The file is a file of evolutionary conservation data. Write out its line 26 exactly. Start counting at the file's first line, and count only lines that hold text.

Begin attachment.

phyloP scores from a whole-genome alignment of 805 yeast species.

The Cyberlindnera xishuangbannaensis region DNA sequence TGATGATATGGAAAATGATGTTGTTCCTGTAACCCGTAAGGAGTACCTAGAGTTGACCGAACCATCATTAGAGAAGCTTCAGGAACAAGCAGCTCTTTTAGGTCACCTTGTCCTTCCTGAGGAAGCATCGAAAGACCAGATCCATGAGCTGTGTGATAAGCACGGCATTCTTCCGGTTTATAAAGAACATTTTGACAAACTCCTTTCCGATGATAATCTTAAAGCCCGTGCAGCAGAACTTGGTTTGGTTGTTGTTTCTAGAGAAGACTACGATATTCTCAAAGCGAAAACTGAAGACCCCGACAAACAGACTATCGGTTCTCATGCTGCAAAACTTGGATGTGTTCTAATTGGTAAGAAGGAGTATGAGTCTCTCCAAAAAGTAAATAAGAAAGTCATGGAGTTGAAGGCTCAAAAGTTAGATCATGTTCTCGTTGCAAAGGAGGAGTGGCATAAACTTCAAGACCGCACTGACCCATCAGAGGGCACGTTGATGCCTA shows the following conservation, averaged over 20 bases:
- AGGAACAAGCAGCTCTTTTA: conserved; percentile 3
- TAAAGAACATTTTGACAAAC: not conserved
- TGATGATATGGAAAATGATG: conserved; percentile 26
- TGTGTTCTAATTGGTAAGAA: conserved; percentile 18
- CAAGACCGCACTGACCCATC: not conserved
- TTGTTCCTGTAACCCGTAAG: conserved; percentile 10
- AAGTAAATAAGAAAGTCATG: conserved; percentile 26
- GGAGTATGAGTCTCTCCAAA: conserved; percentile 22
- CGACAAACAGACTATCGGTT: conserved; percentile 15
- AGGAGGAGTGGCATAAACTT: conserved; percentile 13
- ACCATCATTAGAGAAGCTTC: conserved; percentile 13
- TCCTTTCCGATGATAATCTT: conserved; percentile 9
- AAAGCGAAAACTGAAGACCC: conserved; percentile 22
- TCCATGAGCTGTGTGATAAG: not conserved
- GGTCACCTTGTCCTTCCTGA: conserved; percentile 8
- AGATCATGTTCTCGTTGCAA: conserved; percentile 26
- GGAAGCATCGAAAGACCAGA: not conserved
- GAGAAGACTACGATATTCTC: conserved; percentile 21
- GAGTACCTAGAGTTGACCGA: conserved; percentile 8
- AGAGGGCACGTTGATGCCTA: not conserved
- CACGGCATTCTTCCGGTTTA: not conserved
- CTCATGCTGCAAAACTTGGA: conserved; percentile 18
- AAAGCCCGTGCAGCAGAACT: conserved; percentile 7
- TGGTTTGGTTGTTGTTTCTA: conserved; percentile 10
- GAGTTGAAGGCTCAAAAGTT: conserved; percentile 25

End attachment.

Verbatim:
- TGGTTTGGTTGTTGTTTCTA: conserved; percentile 10